Gosford trainer Greg McFarlane knows he has a city class horse on his hands in Abuela but his long term targets will be confirmed once she has a couple of runs this preparation.
So far, the lightly-raced five-year-old has won twice with both wins coming over 1200m.
McFarlane feels she can get a little further but she will need to prove that before he locks in a campaign down that path.
“She is a city grade horse, she has performed in town pretty much every time she has gone around there,” McFarlane said.
The Form: Complete NSW Racing thoroughbred form, including video replays and all you need to know about every horse, jockey and trainer. Find a winner here!
“That’s the target with her, it’s just a matter of what distances that will be.
“I have a few races targeted for her as long as she steps up to the mark each time.
“She is looking like she wants 1200m to 1400m which is even better. With her speed it would be nice if she can get over that bit further.
“I have a Plan A and a Plan B for her, it all depends on how she goes over a bit more distance.
“If she ticks the boxes that get her a bit further, she can go down one path but if we don’t think she is quite up to that, then I’ll change tact and go down another path.”
The daughter of Foxwedge resumed from a spell last campaign with a smart all-the-way win in Class 1 over 1200m on her home track on March 11.
She then stepped out in a Benchmark 72 Midway (1100m) at Hawkesbury’s stand-alone meeting on April 22 with a gutsy second behind Moonlight Grace after leading from an outside gate.
Finishing out of the placings that day were recent Four Pillars winners Sweet Mercy, last Saturday’s Midway winner Shadows Of Love and city winner, Miss Kojiki.
“She was unfortunate to have drawn wide that day and had to work hard to get to the front. She acquitted her well though,” McFarlane said.
Abuela has drawn barrier 2 in the Midway Benchmark 68 Handicap over 1000m on her home track but a missed trial last week has McFarlane considering the possibility of waiting until Friday week’s Canterbury night meeting.
“She was supposed to trial last week but they were called off because of the wet weather,” he said.
“If the race was just a fraction longer, 1100m or 1200m, she would definitely go Gosford.
“Everything points to the best still being ahead of her and hopefully she will show that this campaign.”
Abuela opened equal second elect with the unbeaten Stenson Wallman for Tuesday’s race at $3.80 behind another local, Border Control, at $3.30.
McFarlane’s other runner for the day is Geewiz Johnny in the Heat of the Rising Stars Benchmark 64 over 1200m with Dylan Gibbons to ride.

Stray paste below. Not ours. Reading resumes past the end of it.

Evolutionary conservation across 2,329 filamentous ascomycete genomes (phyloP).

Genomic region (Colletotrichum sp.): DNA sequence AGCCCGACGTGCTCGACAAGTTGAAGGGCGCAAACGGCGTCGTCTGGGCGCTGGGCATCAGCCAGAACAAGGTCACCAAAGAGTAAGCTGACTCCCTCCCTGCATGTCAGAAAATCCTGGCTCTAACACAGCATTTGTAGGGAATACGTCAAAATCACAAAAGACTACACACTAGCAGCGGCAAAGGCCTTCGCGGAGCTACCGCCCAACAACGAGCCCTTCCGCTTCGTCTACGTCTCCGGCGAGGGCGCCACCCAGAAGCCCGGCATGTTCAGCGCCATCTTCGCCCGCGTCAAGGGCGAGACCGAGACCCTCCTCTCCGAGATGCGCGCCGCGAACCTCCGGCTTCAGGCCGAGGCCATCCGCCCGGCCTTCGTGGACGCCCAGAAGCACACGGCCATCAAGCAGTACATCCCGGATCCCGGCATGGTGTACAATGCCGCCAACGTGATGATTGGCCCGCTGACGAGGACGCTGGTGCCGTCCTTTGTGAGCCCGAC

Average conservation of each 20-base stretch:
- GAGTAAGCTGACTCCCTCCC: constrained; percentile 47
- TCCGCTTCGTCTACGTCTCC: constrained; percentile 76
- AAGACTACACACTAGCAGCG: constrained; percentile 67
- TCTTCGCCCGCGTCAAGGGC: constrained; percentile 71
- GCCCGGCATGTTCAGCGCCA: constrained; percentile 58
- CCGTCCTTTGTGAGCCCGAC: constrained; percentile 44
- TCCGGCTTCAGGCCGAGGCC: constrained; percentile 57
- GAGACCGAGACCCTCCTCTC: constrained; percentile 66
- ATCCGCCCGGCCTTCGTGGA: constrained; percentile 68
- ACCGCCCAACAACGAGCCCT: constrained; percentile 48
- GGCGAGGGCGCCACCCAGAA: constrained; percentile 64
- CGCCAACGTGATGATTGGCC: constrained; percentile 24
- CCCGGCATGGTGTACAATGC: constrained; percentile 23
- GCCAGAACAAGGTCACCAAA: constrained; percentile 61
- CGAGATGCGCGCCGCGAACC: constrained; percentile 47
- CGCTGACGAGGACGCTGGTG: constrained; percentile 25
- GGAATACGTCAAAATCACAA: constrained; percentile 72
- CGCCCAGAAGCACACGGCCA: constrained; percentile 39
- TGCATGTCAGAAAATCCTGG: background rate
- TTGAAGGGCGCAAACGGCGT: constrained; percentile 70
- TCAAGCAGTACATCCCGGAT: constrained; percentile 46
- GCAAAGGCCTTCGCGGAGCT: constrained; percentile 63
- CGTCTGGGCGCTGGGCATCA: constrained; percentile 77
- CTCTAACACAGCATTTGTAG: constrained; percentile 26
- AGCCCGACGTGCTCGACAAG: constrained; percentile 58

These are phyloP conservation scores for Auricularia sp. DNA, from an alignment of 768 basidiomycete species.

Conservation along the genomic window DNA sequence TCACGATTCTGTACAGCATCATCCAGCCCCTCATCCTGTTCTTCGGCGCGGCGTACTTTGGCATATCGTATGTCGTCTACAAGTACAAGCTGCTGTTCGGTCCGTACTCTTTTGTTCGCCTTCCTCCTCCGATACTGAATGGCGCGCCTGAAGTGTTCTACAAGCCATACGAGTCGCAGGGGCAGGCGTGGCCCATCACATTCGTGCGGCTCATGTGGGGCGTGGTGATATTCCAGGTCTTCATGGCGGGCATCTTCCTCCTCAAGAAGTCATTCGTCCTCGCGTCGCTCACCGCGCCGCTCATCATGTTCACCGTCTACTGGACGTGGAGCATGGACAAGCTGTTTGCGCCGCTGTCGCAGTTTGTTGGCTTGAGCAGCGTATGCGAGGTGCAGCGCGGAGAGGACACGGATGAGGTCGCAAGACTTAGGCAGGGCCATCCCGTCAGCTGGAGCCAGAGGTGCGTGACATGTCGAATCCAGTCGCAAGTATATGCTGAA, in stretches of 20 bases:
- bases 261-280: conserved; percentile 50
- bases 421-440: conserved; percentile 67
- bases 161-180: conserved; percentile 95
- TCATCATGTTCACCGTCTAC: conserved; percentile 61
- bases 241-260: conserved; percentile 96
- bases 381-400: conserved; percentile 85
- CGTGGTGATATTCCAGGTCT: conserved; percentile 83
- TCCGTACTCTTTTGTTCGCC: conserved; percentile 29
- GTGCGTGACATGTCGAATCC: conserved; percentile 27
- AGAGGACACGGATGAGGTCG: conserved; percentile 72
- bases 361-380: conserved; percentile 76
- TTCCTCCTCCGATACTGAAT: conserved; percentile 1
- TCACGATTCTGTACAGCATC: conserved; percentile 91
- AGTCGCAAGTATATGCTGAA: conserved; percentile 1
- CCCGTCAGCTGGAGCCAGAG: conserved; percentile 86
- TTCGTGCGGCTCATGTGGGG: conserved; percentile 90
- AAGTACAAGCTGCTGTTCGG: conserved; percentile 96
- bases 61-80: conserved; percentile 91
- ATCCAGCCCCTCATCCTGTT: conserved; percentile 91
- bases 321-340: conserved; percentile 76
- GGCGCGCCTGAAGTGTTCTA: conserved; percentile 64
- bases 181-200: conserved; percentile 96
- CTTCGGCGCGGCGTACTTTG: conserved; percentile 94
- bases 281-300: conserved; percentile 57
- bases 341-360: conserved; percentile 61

The five-year-old has only won one of his 16 career starts but has nine minor placings to his name and some of them could easily have been wins with just a touch of luck.
“He’s had a lot of close calls that’s for sure but that’s racing. That’s the way it goes,” said McFarlane.
“Hopefully this preparation can be his best one.”
The gelding was a solid third behind Secret Spy when resuming at Gosford before being trapped four-wide at Taree last start.
“The track was playing a bias towards the inside rail quite dramatically that day but I thought he was still entitled to run on a bit better than he did,” he said.
“I expect he will run much better on Tuesday.
Geewiz Johnny opened a $17 chance with the TAB behind Kadall at $2.60.
HEYS TURNS TO LLOYD TO OVERCOME WIDE DRAWS
Appetite For Risk is on the borderline of being a genuine provincial grade horse according to trainer Bryce Heys and he is hoping champion apprentice Zac Lloyd can prove the difference.
Heys has engaged Lloyd to ride the six-year-old in the final race on the card, the Benchmark 64 Handicap (1200m) which is a head of the Rising Star for apprentice jockeys.
Things didn’t go well for the gelding in his latest run on the Beaumont according to Heys when a length and a quarter fourth behind Bakerloo.
“We were a bit disheartened last start. One of the barrier attendants had hold of his head when the gates open which is why he was a bit slow away,” said Heys.
“Because he finished in the first four, he couldn’t be declared a non-runner.”
Prior to that run, the son of Savabeel raced just behind the speed when fourth behind Zouologist before a fifth to Headstock at Kembla when held up turning for home.
“He probably a country level horse that is just teetering on the edge of being provincial level,” he said.
“We get Zac Lloyd on board on Tuesday who can hopefully make the difference.
“He is racing well. Whether or not (Benchmark) 64 grade is a touch too strong for him, we will find out, but because of how well he has done and where this trace sits, we will give him his chance tomorrow.
“The horse is very fit and if he can overcome the barrier, he can run boldly again.”
Heys is looking forward to seeing Against The Law can do when he makes his racetrack return this campaign but barrier 13 of 14 in the Super Maiden (1100m) is not what he was hoping for.
The son of Lean Mean Machine has only had the one start at Randwick back in June when he finished fifth behind brilliant colt Ozzmosis.
“He drew poorly that day as well which is why he was ridden conservatively so he was entitled to get home like he did,” Heys said.
“He has always shown a nice level of ability at home but we want to see him do it on race day.
“I not sure if I will run him or not from the wide draw. I’m hoping for a few scratchings.
“He is ready to go to the races and run well when he does go.”